The Reuters global sports blog
Rules in place at the time of the 2004 Olympics make it increasingly likely all members of the U.S. women’s 4×400 metres relay team will lose their gold medals because of last week’s doping suspension of alternate Crystal Cox.
Rule 39.2 of IAAF Competition Rules 2004-2005, which governed athletics participation at the Athens Games, clearly calls for the loss of medals if a team member violates anti-doping rules.
“Where the athlete who commits an anti-doping rule violation … is a member of a relay team, the relay team shall be automatically disqualified from the event in question, with all resulting consequences for the relay team, including the forfeiture of all titles, awards, medals, points and prize and appearance money,” the rule, which applies to alternates, states.
Cox was suspended for four years and all of her results since 2001 were disqualified by the U.S. Anti-Doping Agency (USADA) for using prohibited anabolic agents and hormones over a period from 2001 through 2004, USADA said.
World record holders and Olympic champions Kenenisa Bekele and Yelena Isinbayeva have been named athletes of the decade by the American magazine Track & Field News.
Russia’s Isinbayeva is an obvious choice with her 27 women’s pole vault world records but the selection of Bekele, the Ethopian distance runner, might have casual followers of athletics wondering why not Usain Bolt?
British Olympic and Commonwealth Games 400 metres champion Christine Ohuruogu is escaping the cold weather of London for the next three weeks to work in Jamaica with Usain Bolt’s training group, the Racers Track Club.
“I have never been to Jamaica before and am very excited about the trip,” Ohuruogu said in a statement. “Jamaican athletics is very strong at the moment and I want to go and experience their passion and excitement first hand.”
As the decade draws to a close, we pick five sporting moments which have defined the last 10 years.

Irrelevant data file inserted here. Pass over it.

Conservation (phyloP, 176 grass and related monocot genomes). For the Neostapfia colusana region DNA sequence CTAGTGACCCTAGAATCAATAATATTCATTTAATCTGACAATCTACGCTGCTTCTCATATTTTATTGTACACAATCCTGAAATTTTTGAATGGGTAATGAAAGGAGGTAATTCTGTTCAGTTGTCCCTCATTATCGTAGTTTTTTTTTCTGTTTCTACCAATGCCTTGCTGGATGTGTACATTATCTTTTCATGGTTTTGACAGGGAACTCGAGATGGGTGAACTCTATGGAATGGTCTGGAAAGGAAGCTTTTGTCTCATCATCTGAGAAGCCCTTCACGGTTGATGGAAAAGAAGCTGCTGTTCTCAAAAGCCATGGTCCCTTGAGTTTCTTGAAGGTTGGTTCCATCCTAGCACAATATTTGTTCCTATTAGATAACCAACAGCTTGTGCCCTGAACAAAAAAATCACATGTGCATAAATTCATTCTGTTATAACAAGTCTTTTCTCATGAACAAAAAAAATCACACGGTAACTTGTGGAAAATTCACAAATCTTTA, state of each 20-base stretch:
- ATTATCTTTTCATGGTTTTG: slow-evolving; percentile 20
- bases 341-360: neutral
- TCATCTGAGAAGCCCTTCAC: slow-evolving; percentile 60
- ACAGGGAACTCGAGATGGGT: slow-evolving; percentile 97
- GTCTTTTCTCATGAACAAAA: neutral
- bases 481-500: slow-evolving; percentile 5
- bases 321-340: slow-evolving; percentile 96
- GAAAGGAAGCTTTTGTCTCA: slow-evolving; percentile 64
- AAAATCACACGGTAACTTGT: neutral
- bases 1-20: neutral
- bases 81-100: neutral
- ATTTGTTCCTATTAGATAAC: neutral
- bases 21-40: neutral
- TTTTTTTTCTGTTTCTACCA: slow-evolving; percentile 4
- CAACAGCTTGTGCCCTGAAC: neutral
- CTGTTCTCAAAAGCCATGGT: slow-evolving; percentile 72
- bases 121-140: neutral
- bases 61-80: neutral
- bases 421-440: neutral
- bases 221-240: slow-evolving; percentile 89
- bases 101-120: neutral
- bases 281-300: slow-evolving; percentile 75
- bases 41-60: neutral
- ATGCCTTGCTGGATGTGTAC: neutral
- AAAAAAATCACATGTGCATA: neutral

1. Cathy Freeman lit the Olympic flame at the 2000 Sydney Olympics, a Games set in a country which embraces the outdoor life and punches well above its weight in most sports.
Usain Bolt has long said that his first sporting love was cricket and earlier this year he caused a stir at Sabina Park in Jamaica when he turned up for the first test match against England. But, until Sunday, no-one knew if the fastest man in the world was any good with a bat or ball in his hand.
Bolt was invited to play in a charity tournament organised by West Indies opening batsman and fellow Jamaican Chris Gayle and according to some of the players I talked to had been talking a good game before putting his pads on.
British sprinter Dwain Chambers played the role of pantomime villain at the world championships, suffering some pretty half-hearted boos from some of the crowd unhappy at his doping past and his bid to overturn the British Olympic Association’s bylaw banning all convicted dopers from the Games.
Chambers, who served a two-year ban from 2003 and confessed to his “crime”, has also been absent from most of the big European meetings this year thanks to a decision of the cartel of organisers not to invite him.
Usain Bolt repeated his 100m record-breaking feats at the World Athletics Championsips in Berlin on Thursday, smashing the 200m time he set in Beijing 12 months ago to claim his second gold medal of the event.
The lightning quick Jamaican posted 19.19 seconds to take 11 hundredths of a second off the record, the exact same size bite he took out of the 100 on Sunday.
from Africa News blog:
Eighteen-year-old Mokgadi ‘Caster’ Semenya is being celebrated as a national hero in South Africa after winning the 800 metres at the World Athletics Championships, but the decision by international athletics officials to order a gender verification test has stirred deep anger – and brought accusations of prejudice against the country and the continent.
Many in South Africa feel a victory by their talented young athlete is being tarnished by bad losers and a world all too ready to mock. Sensitivities to prejudice are never far from the surface in the country where apartheid white minority rule ended just 15 years ago.
His feet are now worth millions but for one horrible, time-stopping moment back in 2005, Usain Bolt’s path to athletics immortality could have been very different.
Four years ago I covered the world championships for Reuters in Helsinki and was part of a group of journalists invited by sponsors to meet the then 18-year-old Bolt, an emerging but raw talent who had already had lofty expectations bestowed on him having become world 200 metres junior champion at 15.
Jamaica’s Usain Bolt obliterated his own world record on Sunday as he won the men’s 100 metres final at the world athletics championships in an incredible, mind-boggling 9.58 seconds.
One year to the day from his world record breaking victory in the Olympic final in Beijing, Bolt blew away the field on the blue track in Berlin. American Tyson Gay ran 9.71 to take silver, and Asafa Powell was third after running 9.84.